At the time of the earthquake Alfred Wegener’s theory of plate tectonics was only just being proven by surveys of the worlds oceans. Although the study of seismology and the several large subduction earthquakes which happened in this era helped prove the theory it meant little was understood about the mechanics of megathrust earthquakes (a termed created in the wake of the Great Alaskan Quake). Earthquake resilient building standards where at the time and all where unprepared for the events of the Easter weekend.
At a depth of just 23 km the focus was just 125 km northwest of the states capital Anchorage which took most of the damage.It hit a high of XI on the Mercalli Intensity scale, the second highest mark, indicating the intensity of the shaking experienced in the area. The shaking tore apart buildings and subsidence ripped apart roads. Anchorage was built on sandy bluffs and clay, the earthquake caused a landslide which buried 75 homes. The control tower at Anchorage International airport was reduced to rubble.
139 people lost there lives, mainly due to the tsunami which badly hit much of the Alaskan coastline but also claimed lives as far away as Crescent City, California where 12 were killed. At its maximum the tsunami reached as high as 220 ft in Shoup Bay, but most were much smaller. Alaska was actually hit by multiple tsunami, one caused by the earthquake itself and then several local smaller waves up to hours later prolonging the suffering and hampering rescue operations.
The Great Alaskan Earthquake changed much of our understanding of the sheer power of our planet, which rang like a bell with vibrations for days after. Waterways as far south as Texas sloshed from side to side as the seismic waves where felt throughout the continent.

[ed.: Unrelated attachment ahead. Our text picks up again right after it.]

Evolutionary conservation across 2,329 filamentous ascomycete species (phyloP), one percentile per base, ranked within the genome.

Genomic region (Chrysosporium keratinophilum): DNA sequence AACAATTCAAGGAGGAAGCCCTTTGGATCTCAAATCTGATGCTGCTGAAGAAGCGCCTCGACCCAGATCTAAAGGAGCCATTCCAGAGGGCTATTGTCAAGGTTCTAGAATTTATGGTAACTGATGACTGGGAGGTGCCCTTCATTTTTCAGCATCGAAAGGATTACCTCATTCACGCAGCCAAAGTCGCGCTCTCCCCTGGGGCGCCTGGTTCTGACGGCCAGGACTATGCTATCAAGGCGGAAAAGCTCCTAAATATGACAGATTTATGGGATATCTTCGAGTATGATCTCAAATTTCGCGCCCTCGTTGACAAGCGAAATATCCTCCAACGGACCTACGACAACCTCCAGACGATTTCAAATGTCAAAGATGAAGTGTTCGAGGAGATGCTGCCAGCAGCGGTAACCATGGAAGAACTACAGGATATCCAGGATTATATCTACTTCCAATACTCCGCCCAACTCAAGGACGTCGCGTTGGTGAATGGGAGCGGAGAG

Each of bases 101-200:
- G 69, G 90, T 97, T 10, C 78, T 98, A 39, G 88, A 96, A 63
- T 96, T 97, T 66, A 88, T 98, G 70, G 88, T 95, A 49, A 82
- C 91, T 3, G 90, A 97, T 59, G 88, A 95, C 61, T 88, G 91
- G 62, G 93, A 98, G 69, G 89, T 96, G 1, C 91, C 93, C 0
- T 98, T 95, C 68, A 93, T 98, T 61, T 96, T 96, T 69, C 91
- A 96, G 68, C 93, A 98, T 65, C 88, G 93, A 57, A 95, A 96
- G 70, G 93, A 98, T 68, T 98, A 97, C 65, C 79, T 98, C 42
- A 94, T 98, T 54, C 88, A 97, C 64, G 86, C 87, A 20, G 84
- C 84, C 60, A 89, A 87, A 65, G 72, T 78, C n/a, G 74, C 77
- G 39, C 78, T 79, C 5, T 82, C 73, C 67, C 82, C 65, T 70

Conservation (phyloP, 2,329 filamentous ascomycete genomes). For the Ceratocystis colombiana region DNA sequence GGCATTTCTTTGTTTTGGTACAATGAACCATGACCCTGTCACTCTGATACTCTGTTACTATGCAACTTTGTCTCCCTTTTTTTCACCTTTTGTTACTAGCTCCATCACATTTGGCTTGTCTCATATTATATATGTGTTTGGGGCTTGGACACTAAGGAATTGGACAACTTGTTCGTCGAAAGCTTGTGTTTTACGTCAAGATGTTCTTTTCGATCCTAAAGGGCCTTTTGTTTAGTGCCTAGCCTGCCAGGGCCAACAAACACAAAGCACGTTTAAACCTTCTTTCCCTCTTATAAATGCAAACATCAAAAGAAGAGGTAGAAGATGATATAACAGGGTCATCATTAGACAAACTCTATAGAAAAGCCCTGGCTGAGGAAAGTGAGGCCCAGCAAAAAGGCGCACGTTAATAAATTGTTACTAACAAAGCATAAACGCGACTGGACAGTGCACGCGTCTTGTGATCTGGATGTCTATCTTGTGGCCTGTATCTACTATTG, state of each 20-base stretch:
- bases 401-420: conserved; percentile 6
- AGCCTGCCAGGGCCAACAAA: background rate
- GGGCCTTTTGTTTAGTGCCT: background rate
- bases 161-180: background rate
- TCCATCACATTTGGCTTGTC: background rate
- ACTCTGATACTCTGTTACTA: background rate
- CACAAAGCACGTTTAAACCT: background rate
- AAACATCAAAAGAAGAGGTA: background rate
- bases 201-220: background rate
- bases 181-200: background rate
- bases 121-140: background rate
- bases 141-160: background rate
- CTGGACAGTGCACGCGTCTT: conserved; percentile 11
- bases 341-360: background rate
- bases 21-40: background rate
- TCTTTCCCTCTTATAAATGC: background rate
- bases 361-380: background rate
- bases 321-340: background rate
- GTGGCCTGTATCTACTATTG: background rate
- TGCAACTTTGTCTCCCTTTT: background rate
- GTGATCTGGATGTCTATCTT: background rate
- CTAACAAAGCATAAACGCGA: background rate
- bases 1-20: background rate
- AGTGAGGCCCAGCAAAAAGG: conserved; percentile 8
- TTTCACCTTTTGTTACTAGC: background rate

USGS worked quickly to collect data, recording the subsidence and uplift in the region. They began to see how secondary faults accommodated the erratic displacement. They also began to form a much clearer picture of the Aleutian Trench where the Pacific Plate subducts cementing the idea of plate tectonics. It also shone light on the major part soil liquefaction had in the destruction of the area. Core samples taken along the Copper River indicated that the Good Friday was not the first megathrust event in the area. Analyzing just 50 ft cores scientists revealed evidence of 9 megathrust earthquakes in the past 5,500 years.
The events of March 27th lead to the USGS beginning installation of an extensive earthquake-monitoring network across Alaska as part of the Advanced National Seismic System. In 1966 the National Earthquake Information Center was established as apart of the US Coast and Geodetic Survey and was transferred to USGS control in 1973. By 1977 Congress passed the Earthquake Hazards Reduction Act, the world was beginning to take the threat seriously.